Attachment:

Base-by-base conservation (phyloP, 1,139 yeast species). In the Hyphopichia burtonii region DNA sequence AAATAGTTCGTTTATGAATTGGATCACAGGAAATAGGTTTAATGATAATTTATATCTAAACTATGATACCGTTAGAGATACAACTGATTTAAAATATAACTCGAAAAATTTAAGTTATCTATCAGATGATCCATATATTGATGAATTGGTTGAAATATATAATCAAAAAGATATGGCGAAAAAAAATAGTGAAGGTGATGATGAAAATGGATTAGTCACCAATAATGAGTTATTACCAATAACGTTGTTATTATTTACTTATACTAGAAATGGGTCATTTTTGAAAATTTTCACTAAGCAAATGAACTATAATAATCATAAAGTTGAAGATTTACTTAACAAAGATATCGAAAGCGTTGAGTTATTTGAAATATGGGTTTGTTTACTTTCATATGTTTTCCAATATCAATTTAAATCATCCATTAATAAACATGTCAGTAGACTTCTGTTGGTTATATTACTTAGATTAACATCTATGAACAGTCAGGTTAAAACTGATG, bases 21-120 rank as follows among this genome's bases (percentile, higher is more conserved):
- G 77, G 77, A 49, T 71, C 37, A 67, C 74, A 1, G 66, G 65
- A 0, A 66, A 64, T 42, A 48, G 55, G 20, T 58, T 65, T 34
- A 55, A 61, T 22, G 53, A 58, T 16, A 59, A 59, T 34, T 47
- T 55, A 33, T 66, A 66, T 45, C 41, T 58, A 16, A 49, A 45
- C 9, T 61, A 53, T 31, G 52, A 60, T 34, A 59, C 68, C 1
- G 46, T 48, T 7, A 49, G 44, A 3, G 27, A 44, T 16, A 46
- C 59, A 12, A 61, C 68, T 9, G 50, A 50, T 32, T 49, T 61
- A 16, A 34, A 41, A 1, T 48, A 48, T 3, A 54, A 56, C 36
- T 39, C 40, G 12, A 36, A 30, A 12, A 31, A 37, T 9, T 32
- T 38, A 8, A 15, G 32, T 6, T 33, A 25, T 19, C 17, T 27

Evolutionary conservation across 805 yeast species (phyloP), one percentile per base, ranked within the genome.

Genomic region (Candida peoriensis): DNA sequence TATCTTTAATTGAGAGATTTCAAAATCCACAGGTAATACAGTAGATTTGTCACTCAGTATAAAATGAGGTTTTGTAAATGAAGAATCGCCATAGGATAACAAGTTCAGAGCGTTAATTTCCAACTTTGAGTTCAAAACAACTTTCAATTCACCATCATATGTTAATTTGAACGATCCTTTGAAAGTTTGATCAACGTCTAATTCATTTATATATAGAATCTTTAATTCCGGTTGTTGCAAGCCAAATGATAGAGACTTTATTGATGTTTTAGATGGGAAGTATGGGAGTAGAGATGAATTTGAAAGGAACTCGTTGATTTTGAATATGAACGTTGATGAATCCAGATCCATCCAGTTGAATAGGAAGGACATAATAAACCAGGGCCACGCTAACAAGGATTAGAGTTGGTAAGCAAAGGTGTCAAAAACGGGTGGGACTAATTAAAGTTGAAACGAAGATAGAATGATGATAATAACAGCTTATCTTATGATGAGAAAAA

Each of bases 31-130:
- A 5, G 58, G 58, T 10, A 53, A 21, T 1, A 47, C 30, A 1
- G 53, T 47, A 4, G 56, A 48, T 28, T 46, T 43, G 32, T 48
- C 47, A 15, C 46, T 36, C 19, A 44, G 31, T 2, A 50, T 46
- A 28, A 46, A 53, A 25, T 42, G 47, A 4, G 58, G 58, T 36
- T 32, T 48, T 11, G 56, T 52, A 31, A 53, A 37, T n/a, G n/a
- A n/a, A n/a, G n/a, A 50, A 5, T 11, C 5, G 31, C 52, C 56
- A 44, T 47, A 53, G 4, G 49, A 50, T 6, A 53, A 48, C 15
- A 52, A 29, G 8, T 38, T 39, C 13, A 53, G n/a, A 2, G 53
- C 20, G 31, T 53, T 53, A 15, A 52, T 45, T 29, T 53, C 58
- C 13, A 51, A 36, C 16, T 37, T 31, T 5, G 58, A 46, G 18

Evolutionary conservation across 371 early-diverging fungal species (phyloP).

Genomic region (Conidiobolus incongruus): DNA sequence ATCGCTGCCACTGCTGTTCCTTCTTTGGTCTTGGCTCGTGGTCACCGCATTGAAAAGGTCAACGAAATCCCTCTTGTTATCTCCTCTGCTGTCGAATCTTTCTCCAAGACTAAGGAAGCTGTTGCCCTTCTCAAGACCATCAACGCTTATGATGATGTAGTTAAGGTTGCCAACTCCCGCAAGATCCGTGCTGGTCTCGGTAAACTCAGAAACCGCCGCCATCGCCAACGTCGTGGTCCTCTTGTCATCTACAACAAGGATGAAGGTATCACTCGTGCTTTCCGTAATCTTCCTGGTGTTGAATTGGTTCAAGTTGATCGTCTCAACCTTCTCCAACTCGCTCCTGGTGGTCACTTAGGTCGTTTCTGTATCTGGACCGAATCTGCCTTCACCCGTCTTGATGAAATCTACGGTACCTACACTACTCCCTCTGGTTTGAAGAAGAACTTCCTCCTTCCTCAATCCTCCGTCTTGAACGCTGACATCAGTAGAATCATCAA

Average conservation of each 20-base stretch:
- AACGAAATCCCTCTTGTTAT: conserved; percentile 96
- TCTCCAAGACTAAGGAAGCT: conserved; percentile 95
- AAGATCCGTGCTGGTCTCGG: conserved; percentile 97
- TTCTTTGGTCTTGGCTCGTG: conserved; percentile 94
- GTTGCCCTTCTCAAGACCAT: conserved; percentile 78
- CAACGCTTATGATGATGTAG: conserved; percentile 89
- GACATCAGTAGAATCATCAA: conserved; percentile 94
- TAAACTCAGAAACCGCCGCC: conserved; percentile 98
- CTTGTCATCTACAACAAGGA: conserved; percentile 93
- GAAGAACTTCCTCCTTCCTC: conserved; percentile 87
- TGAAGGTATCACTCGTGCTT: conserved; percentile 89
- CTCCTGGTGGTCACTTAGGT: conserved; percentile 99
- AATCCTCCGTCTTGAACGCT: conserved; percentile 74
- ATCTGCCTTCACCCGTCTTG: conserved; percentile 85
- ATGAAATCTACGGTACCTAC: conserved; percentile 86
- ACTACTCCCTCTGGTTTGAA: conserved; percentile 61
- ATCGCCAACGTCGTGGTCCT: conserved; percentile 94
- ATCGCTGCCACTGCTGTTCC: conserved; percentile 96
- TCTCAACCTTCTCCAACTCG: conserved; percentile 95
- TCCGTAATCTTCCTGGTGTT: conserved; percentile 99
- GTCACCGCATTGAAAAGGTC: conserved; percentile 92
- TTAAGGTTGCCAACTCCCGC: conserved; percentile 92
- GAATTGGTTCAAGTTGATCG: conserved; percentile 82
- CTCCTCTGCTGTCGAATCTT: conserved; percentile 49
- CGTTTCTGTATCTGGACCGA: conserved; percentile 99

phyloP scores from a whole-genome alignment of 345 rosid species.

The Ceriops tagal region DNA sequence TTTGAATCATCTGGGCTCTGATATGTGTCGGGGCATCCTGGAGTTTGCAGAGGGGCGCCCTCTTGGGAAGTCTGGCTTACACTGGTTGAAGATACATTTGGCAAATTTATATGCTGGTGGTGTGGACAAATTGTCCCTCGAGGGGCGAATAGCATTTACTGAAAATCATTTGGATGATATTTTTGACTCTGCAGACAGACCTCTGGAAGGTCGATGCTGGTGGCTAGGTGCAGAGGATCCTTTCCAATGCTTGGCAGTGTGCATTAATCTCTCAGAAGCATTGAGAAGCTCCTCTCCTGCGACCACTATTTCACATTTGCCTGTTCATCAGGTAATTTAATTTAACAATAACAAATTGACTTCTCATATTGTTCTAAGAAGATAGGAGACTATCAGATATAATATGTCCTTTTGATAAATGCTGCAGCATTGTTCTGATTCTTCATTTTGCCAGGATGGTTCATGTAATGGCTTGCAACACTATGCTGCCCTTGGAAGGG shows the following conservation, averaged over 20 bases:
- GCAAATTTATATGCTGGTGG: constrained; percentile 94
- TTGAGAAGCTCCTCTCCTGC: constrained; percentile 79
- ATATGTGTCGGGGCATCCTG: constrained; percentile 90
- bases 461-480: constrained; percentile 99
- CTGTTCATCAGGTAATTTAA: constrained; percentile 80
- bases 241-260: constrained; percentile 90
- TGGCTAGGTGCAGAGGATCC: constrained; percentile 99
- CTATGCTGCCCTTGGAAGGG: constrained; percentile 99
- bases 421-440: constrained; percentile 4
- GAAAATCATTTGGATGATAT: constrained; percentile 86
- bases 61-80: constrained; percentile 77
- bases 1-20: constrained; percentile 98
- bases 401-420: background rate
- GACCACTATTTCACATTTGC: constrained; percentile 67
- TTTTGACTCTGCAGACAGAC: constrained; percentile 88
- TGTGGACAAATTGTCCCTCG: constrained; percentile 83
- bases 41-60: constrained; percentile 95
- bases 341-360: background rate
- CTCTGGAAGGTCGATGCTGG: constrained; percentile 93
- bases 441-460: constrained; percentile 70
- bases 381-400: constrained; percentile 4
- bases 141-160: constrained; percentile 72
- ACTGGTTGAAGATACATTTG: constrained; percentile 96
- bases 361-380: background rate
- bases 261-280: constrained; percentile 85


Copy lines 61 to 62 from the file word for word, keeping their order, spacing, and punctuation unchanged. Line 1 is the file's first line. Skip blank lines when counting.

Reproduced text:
- TGGCTAGGTGCAGAGGATCC: constrained; percentile 99
- CTATGCTGCCCTTGGAAGGG: constrained; percentile 99